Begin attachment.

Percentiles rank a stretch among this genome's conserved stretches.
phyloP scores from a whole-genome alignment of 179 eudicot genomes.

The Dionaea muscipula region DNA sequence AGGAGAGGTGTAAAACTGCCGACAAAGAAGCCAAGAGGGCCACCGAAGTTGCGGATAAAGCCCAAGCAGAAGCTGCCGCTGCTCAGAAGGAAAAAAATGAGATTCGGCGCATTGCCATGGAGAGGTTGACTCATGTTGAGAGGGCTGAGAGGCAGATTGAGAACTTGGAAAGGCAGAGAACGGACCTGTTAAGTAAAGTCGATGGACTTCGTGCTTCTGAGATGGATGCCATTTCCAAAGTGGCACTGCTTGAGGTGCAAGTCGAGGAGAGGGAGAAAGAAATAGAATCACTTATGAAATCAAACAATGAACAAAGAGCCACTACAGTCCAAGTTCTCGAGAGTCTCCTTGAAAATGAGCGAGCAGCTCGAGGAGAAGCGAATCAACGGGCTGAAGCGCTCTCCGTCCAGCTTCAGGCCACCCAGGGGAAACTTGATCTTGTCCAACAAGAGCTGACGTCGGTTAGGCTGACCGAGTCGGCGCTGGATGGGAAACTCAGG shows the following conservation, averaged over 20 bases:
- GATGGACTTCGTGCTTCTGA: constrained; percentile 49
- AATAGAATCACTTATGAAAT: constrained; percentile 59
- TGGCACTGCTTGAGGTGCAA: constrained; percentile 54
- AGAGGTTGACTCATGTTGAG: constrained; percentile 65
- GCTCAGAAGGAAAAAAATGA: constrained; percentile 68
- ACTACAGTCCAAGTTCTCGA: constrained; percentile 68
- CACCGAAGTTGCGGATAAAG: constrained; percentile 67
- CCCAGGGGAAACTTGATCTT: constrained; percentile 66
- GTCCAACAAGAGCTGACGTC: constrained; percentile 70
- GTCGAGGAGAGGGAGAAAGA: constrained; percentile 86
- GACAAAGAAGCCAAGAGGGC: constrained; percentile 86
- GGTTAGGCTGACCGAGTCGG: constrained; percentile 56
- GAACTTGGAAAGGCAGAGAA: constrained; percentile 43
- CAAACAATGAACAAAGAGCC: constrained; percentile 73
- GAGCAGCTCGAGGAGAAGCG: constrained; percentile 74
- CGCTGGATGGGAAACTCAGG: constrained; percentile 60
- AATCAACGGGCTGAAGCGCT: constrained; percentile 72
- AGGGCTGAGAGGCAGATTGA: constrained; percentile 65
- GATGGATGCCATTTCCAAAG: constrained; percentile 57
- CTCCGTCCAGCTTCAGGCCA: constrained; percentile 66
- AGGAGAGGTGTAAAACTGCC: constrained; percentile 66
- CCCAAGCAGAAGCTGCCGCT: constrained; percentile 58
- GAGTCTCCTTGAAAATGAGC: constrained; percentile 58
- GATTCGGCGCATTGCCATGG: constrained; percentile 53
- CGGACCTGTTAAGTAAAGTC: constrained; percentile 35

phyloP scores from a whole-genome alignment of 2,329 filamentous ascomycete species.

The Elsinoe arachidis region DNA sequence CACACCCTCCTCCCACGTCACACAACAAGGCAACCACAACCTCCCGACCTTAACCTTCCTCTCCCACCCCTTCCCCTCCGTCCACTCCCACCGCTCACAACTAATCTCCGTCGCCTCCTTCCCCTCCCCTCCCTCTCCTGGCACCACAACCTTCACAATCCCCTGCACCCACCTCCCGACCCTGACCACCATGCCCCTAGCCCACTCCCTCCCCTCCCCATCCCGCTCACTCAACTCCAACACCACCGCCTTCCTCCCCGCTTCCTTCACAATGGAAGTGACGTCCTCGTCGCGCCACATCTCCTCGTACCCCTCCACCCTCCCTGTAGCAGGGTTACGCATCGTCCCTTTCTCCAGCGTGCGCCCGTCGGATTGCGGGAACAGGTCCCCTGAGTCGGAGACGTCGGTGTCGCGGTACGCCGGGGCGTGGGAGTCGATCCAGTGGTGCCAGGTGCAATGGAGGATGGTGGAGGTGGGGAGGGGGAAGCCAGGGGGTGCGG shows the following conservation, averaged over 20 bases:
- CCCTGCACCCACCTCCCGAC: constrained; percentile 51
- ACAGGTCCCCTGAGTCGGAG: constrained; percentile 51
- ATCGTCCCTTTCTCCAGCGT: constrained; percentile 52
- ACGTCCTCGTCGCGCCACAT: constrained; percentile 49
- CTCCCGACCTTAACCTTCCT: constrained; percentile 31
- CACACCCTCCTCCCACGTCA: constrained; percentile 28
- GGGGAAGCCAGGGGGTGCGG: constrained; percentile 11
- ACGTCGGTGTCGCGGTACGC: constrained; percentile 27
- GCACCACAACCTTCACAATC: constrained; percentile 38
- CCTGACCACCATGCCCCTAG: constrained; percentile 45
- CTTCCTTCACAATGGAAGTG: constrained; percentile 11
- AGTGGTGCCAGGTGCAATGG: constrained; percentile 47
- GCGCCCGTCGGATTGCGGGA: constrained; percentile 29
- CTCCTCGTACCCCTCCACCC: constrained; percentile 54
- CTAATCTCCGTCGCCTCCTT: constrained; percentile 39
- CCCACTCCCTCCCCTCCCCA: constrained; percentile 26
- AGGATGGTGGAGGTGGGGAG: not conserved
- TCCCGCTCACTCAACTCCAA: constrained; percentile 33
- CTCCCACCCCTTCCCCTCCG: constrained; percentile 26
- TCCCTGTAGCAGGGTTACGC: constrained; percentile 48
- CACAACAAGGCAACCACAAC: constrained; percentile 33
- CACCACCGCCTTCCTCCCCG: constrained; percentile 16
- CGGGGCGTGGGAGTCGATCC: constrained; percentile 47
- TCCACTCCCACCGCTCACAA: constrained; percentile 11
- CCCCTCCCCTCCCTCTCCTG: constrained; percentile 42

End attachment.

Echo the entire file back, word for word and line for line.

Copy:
Percentiles rank a stretch among this genome's conserved stretches.
phyloP scores from a whole-genome alignment of 179 eudicot genomes.

The Dionaea muscipula region DNA sequence AGGAGAGGTGTAAAACTGCCGACAAAGAAGCCAAGAGGGCCACCGAAGTTGCGGATAAAGCCCAAGCAGAAGCTGCCGCTGCTCAGAAGGAAAAAAATGAGATTCGGCGCATTGCCATGGAGAGGTTGACTCATGTTGAGAGGGCTGAGAGGCAGATTGAGAACTTGGAAAGGCAGAGAACGGACCTGTTAAGTAAAGTCGATGGACTTCGTGCTTCTGAGATGGATGCCATTTCCAAAGTGGCACTGCTTGAGGTGCAAGTCGAGGAGAGGGAGAAAGAAATAGAATCACTTATGAAATCAAACAATGAACAAAGAGCCACTACAGTCCAAGTTCTCGAGAGTCTCCTTGAAAATGAGCGAGCAGCTCGAGGAGAAGCGAATCAACGGGCTGAAGCGCTCTCCGTCCAGCTTCAGGCCACCCAGGGGAAACTTGATCTTGTCCAACAAGAGCTGACGTCGGTTAGGCTGACCGAGTCGGCGCTGGATGGGAAACTCAGG shows the following conservation, averaged over 20 bases:
- GATGGACTTCGTGCTTCTGA: constrained; percentile 49
- AATAGAATCACTTATGAAAT: constrained; percentile 59
- TGGCACTGCTTGAGGTGCAA: constrained; percentile 54
- AGAGGTTGACTCATGTTGAG: constrained; percentile 65
- GCTCAGAAGGAAAAAAATGA: constrained; percentile 68
- ACTACAGTCCAAGTTCTCGA: constrained; percentile 68
- CACCGAAGTTGCGGATAAAG: constrained; percentile 67
- CCCAGGGGAAACTTGATCTT: constrained; percentile 66
- GTCCAACAAGAGCTGACGTC: constrained; percentile 70
- GTCGAGGAGAGGGAGAAAGA: constrained; percentile 86
- GACAAAGAAGCCAAGAGGGC: constrained; percentile 86
- GGTTAGGCTGACCGAGTCGG: constrained; percentile 56
- GAACTTGGAAAGGCAGAGAA: constrained; percentile 43
- CAAACAATGAACAAAGAGCC: constrained; percentile 73
- GAGCAGCTCGAGGAGAAGCG: constrained; percentile 74
- CGCTGGATGGGAAACTCAGG: constrained; percentile 60
- AATCAACGGGCTGAAGCGCT: constrained; percentile 72
- AGGGCTGAGAGGCAGATTGA: constrained; percentile 65
- GATGGATGCCATTTCCAAAG: constrained; percentile 57
- CTCCGTCCAGCTTCAGGCCA: constrained; percentile 66
- AGGAGAGGTGTAAAACTGCC: constrained; percentile 66
- CCCAAGCAGAAGCTGCCGCT: constrained; percentile 58
- GAGTCTCCTTGAAAATGAGC: constrained; percentile 58
- GATTCGGCGCATTGCCATGG: constrained; percentile 53
- CGGACCTGTTAAGTAAAGTC: constrained; percentile 35

phyloP scores from a whole-genome alignment of 2,329 filamentous ascomycete species.

The Elsinoe arachidis region DNA sequence CACACCCTCCTCCCACGTCACACAACAAGGCAACCACAACCTCCCGACCTTAACCTTCCTCTCCCACCCCTTCCCCTCCGTCCACTCCCACCGCTCACAACTAATCTCCGTCGCCTCCTTCCCCTCCCCTCCCTCTCCTGGCACCACAACCTTCACAATCCCCTGCACCCACCTCCCGACCCTGACCACCATGCCCCTAGCCCACTCCCTCCCCTCCCCATCCCGCTCACTCAACTCCAACACCACCGCCTTCCTCCCCGCTTCCTTCACAATGGAAGTGACGTCCTCGTCGCGCCACATCTCCTCGTACCCCTCCACCCTCCCTGTAGCAGGGTTACGCATCGTCCCTTTCTCCAGCGTGCGCCCGTCGGATTGCGGGAACAGGTCCCCTGAGTCGGAGACGTCGGTGTCGCGGTACGCCGGGGCGTGGGAGTCGATCCAGTGGTGCCAGGTGCAATGGAGGATGGTGGAGGTGGGGAGGGGGAAGCCAGGGGGTGCGG shows the following conservation, averaged over 20 bases:
- CCCTGCACCCACCTCCCGAC: constrained; percentile 51
- ACAGGTCCCCTGAGTCGGAG: constrained; percentile 51
- ATCGTCCCTTTCTCCAGCGT: constrained; percentile 52
- ACGTCCTCGTCGCGCCACAT: constrained; percentile 49
- CTCCCGACCTTAACCTTCCT: constrained; percentile 31
- CACACCCTCCTCCCACGTCA: constrained; percentile 28
- GGGGAAGCCAGGGGGTGCGG: constrained; percentile 11
- ACGTCGGTGTCGCGGTACGC: constrained; percentile 27
- GCACCACAACCTTCACAATC: constrained; percentile 38
- CCTGACCACCATGCCCCTAG: constrained; percentile 45
- CTTCCTTCACAATGGAAGTG: constrained; percentile 11
- AGTGGTGCCAGGTGCAATGG: constrained; percentile 47
- GCGCCCGTCGGATTGCGGGA: constrained; percentile 29
- CTCCTCGTACCCCTCCACCC: constrained; percentile 54
- CTAATCTCCGTCGCCTCCTT: constrained; percentile 39
- CCCACTCCCTCCCCTCCCCA: constrained; percentile 26
- AGGATGGTGGAGGTGGGGAG: not conserved
- TCCCGCTCACTCAACTCCAA: constrained; percentile 33
- CTCCCACCCCTTCCCCTCCG: constrained; percentile 26
- TCCCTGTAGCAGGGTTACGC: constrained; percentile 48
- CACAACAAGGCAACCACAAC: constrained; percentile 33
- CACCACCGCCTTCCTCCCCG: constrained; percentile 16
- CGGGGCGTGGGAGTCGATCC: constrained; percentile 47
- TCCACTCCCACCGCTCACAA: constrained; percentile 11
- CCCCTCCCCTCCCTCTCCTG: constrained; percentile 42